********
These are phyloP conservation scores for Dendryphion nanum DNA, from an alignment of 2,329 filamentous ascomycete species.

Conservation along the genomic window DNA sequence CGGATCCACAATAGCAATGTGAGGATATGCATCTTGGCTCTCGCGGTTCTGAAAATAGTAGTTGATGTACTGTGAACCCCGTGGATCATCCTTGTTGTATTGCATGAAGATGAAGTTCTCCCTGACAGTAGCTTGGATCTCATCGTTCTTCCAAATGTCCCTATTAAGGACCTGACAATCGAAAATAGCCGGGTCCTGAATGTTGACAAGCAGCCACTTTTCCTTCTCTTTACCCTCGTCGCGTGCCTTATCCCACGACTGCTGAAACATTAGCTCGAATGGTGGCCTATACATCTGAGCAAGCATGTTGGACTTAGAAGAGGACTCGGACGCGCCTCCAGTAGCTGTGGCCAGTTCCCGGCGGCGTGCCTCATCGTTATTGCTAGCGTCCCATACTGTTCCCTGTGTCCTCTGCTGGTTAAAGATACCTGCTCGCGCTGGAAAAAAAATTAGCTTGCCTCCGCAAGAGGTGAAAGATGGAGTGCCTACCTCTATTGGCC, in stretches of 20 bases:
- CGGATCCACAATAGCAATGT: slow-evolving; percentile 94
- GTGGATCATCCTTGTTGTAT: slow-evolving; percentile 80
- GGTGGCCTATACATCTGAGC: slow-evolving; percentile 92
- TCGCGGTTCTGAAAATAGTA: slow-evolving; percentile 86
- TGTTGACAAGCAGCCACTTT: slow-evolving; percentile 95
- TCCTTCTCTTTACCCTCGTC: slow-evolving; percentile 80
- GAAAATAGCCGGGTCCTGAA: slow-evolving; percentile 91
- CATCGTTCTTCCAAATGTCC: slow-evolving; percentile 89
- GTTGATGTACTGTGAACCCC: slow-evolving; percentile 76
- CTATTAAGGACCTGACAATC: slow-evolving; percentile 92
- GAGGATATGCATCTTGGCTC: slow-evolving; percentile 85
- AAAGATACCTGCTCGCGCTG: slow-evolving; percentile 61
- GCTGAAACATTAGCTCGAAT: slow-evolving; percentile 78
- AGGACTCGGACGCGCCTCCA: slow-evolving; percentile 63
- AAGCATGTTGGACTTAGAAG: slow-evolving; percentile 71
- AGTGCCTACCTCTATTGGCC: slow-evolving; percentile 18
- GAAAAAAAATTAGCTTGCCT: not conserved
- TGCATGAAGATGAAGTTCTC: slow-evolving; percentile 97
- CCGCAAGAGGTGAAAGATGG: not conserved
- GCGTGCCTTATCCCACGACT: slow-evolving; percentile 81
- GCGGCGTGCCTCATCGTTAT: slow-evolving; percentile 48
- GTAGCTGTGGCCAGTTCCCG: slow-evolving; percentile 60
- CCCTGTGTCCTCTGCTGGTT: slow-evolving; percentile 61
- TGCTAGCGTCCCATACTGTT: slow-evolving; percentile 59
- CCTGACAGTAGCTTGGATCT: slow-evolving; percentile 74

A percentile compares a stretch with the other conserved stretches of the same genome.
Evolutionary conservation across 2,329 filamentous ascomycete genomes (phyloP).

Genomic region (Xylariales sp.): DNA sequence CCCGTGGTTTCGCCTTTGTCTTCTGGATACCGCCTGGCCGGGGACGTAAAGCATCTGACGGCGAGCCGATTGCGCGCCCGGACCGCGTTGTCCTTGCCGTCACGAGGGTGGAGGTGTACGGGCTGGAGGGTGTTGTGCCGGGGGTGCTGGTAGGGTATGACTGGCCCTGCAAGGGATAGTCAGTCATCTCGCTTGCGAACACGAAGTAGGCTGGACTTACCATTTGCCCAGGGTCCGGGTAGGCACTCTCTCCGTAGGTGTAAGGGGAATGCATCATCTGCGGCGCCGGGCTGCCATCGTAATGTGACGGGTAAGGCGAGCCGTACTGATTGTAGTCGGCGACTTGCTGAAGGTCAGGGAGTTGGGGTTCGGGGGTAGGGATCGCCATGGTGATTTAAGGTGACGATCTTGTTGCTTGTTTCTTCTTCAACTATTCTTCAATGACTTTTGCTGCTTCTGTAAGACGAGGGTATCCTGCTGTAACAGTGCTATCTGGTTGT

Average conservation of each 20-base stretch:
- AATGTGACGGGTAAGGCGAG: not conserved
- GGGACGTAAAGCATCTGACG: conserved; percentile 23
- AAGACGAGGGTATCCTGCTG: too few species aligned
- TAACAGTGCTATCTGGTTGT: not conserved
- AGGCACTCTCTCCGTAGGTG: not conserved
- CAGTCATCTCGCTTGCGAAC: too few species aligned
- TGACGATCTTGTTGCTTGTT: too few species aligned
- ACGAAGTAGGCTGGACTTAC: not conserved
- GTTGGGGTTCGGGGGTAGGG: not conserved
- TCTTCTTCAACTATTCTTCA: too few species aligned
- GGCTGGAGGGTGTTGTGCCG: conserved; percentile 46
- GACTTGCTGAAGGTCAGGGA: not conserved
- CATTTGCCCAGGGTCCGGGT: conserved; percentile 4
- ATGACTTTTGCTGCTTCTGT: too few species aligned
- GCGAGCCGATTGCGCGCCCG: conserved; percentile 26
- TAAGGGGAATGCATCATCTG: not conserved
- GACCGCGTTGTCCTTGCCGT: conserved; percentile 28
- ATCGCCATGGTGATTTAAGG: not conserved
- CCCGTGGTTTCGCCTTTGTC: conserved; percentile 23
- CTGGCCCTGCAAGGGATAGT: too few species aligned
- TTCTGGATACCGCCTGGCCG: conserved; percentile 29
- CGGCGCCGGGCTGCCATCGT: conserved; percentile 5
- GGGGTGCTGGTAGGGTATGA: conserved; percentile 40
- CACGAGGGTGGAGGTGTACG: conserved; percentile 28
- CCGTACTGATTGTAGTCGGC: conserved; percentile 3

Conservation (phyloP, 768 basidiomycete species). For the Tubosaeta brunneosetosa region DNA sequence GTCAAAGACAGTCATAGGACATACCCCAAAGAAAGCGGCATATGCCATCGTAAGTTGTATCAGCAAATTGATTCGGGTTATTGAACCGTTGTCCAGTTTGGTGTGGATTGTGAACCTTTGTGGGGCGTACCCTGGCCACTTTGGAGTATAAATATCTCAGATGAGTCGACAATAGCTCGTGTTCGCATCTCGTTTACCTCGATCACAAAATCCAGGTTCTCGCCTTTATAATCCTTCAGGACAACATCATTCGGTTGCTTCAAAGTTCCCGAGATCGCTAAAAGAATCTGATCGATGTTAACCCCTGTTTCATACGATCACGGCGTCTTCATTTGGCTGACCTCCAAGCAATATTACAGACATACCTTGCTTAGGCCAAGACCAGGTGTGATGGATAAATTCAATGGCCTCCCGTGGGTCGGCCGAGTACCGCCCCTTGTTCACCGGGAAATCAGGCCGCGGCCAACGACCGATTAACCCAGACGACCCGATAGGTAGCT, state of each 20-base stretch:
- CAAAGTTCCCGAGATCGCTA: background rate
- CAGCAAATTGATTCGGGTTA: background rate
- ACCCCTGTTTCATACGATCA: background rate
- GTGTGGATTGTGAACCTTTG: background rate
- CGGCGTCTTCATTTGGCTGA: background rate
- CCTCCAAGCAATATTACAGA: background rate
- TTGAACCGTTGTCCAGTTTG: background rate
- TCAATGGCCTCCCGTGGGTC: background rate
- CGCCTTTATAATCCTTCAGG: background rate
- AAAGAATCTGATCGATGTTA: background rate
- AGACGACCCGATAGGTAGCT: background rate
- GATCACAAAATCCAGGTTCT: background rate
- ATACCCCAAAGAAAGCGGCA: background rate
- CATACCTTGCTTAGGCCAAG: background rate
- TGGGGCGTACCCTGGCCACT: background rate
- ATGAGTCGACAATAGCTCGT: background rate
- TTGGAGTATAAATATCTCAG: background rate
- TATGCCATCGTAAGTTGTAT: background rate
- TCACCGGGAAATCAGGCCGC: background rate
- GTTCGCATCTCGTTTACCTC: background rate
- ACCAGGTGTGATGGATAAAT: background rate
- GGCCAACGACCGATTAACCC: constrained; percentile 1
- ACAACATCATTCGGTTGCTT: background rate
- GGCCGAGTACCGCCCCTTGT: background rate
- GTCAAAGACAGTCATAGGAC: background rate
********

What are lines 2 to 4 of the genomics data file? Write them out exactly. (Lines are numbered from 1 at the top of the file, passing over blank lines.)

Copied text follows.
Conservation along the genomic window DNA sequence CGGATCCACAATAGCAATGTGAGGATATGCATCTTGGCTCTCGCGGTTCTGAAAATAGTAGTTGATGTACTGTGAACCCCGTGGATCATCCTTGTTGTATTGCATGAAGATGAAGTTCTCCCTGACAGTAGCTTGGATCTCATCGTTCTTCCAAATGTCCCTATTAAGGACCTGACAATCGAAAATAGCCGGGTCCTGAATGTTGACAAGCAGCCACTTTTCCTTCTCTTTACCCTCGTCGCGTGCCTTATCCCACGACTGCTGAAACATTAGCTCGAATGGTGGCCTATACATCTGAGCAAGCATGTTGGACTTAGAAGAGGACTCGGACGCGCCTCCAGTAGCTGTGGCCAGTTCCCGGCGGCGTGCCTCATCGTTATTGCTAGCGTCCCATACTGTTCCCTGTGTCCTCTGCTGGTTAAAGATACCTGCTCGCGCTGGAAAAAAAATTAGCTTGCCTCCGCAAGAGGTGAAAGATGGAGTGCCTACCTCTATTGGCC, in stretches of 20 bases:
- CGGATCCACAATAGCAATGT: slow-evolving; percentile 94
- GTGGATCATCCTTGTTGTAT: slow-evolving; percentile 80